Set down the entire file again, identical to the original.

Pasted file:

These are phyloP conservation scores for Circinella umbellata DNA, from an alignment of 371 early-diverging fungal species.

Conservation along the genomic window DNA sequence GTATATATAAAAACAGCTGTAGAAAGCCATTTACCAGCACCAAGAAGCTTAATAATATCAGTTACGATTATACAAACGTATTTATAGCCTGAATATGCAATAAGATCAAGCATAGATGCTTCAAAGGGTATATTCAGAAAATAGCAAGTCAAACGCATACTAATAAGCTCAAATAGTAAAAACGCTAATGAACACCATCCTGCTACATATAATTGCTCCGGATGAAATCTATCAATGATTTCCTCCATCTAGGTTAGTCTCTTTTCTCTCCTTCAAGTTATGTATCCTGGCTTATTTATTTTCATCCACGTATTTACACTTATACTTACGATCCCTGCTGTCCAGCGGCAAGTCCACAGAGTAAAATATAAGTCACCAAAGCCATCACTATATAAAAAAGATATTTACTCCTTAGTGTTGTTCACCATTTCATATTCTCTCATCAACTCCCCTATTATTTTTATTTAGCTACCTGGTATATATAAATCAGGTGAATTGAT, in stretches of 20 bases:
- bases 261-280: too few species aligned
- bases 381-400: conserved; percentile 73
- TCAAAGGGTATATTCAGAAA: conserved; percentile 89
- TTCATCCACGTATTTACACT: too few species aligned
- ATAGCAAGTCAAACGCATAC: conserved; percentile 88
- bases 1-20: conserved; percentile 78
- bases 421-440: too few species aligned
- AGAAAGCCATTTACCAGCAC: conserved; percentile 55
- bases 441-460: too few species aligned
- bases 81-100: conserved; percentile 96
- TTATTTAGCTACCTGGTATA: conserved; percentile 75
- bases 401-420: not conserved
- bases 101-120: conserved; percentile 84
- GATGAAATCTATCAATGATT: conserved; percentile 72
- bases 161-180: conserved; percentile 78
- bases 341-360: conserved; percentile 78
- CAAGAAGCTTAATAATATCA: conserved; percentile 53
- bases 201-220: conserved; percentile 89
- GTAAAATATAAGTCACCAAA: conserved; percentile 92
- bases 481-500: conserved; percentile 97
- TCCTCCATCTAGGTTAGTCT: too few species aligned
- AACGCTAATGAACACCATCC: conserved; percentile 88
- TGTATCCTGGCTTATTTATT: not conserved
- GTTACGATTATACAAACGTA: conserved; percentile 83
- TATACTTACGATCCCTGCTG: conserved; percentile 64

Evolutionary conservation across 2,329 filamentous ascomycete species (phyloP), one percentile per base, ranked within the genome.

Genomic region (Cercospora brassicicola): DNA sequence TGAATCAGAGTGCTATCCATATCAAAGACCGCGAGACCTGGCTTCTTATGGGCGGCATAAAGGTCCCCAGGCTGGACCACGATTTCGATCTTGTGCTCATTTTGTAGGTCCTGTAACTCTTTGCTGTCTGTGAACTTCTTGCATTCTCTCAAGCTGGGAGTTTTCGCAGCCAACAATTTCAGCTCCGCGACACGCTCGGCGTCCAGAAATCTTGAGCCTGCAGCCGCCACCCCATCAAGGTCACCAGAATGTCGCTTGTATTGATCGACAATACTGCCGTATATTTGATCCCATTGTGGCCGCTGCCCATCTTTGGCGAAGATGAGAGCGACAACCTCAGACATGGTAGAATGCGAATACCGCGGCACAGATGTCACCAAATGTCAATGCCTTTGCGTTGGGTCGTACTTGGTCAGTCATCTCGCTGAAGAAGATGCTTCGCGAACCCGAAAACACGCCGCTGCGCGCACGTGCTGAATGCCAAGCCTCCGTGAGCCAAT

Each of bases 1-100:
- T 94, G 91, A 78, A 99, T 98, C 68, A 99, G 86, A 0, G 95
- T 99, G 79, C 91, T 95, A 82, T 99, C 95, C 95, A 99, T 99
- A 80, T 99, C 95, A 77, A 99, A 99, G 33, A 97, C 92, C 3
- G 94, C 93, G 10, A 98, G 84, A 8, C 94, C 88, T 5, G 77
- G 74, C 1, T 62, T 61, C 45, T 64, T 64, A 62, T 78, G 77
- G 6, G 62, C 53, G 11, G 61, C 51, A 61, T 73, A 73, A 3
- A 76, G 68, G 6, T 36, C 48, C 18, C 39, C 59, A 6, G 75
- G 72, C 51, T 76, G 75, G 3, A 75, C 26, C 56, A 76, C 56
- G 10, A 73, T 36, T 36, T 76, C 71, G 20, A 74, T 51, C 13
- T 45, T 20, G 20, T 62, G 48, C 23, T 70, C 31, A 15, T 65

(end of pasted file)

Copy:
These are phyloP conservation scores for Circinella umbellata DNA, from an alignment of 371 early-diverging fungal species.

Conservation along the genomic window DNA sequence GTATATATAAAAACAGCTGTAGAAAGCCATTTACCAGCACCAAGAAGCTTAATAATATCAGTTACGATTATACAAACGTATTTATAGCCTGAATATGCAATAAGATCAAGCATAGATGCTTCAAAGGGTATATTCAGAAAATAGCAAGTCAAACGCATACTAATAAGCTCAAATAGTAAAAACGCTAATGAACACCATCCTGCTACATATAATTGCTCCGGATGAAATCTATCAATGATTTCCTCCATCTAGGTTAGTCTCTTTTCTCTCCTTCAAGTTATGTATCCTGGCTTATTTATTTTCATCCACGTATTTACACTTATACTTACGATCCCTGCTGTCCAGCGGCAAGTCCACAGAGTAAAATATAAGTCACCAAAGCCATCACTATATAAAAAAGATATTTACTCCTTAGTGTTGTTCACCATTTCATATTCTCTCATCAACTCCCCTATTATTTTTATTTAGCTACCTGGTATATATAAATCAGGTGAATTGAT, in stretches of 20 bases:
- bases 261-280: too few species aligned
- bases 381-400: conserved; percentile 73
- TCAAAGGGTATATTCAGAAA: conserved; percentile 89
- TTCATCCACGTATTTACACT: too few species aligned
- ATAGCAAGTCAAACGCATAC: conserved; percentile 88
- bases 1-20: conserved; percentile 78
- bases 421-440: too few species aligned
- AGAAAGCCATTTACCAGCAC: conserved; percentile 55
- bases 441-460: too few species aligned
- bases 81-100: conserved; percentile 96
- TTATTTAGCTACCTGGTATA: conserved; percentile 75
- bases 401-420: not conserved
- bases 101-120: conserved; percentile 84
- GATGAAATCTATCAATGATT: conserved; percentile 72
- bases 161-180: conserved; percentile 78
- bases 341-360: conserved; percentile 78
- CAAGAAGCTTAATAATATCA: conserved; percentile 53
- bases 201-220: conserved; percentile 89
- GTAAAATATAAGTCACCAAA: conserved; percentile 92
- bases 481-500: conserved; percentile 97
- TCCTCCATCTAGGTTAGTCT: too few species aligned
- AACGCTAATGAACACCATCC: conserved; percentile 88
- TGTATCCTGGCTTATTTATT: not conserved
- GTTACGATTATACAAACGTA: conserved; percentile 83
- TATACTTACGATCCCTGCTG: conserved; percentile 64

Evolutionary conservation across 2,329 filamentous ascomycete species (phyloP), one percentile per base, ranked within the genome.

Genomic region (Cercospora brassicicola): DNA sequence TGAATCAGAGTGCTATCCATATCAAAGACCGCGAGACCTGGCTTCTTATGGGCGGCATAAAGGTCCCCAGGCTGGACCACGATTTCGATCTTGTGCTCATTTTGTAGGTCCTGTAACTCTTTGCTGTCTGTGAACTTCTTGCATTCTCTCAAGCTGGGAGTTTTCGCAGCCAACAATTTCAGCTCCGCGACACGCTCGGCGTCCAGAAATCTTGAGCCTGCAGCCGCCACCCCATCAAGGTCACCAGAATGTCGCTTGTATTGATCGACAATACTGCCGTATATTTGATCCCATTGTGGCCGCTGCCCATCTTTGGCGAAGATGAGAGCGACAACCTCAGACATGGTAGAATGCGAATACCGCGGCACAGATGTCACCAAATGTCAATGCCTTTGCGTTGGGTCGTACTTGGTCAGTCATCTCGCTGAAGAAGATGCTTCGCGAACCCGAAAACACGCCGCTGCGCGCACGTGCTGAATGCCAAGCCTCCGTGAGCCAAT

Each of bases 1-100:
- T 94, G 91, A 78, A 99, T 98, C 68, A 99, G 86, A 0, G 95
- T 99, G 79, C 91, T 95, A 82, T 99, C 95, C 95, A 99, T 99
- A 80, T 99, C 95, A 77, A 99, A 99, G 33, A 97, C 92, C 3
- G 94, C 93, G 10, A 98, G 84, A 8, C 94, C 88, T 5, G 77
- G 74, C 1, T 62, T 61, C 45, T 64, T 64, A 62, T 78, G 77
- G 6, G 62, C 53, G 11, G 61, C 51, A 61, T 73, A 73, A 3
- A 76, G 68, G 6, T 36, C 48, C 18, C 39, C 59, A 6, G 75
- G 72, C 51, T 76, G 75, G 3, A 75, C 26, C 56, A 76, C 56
- G 10, A 73, T 36, T 36, T 76, C 71, G 20, A 74, T 51, C 13
- T 45, T 20, G 20, T 62, G 48, C 23, T 70, C 31, A 15, T 65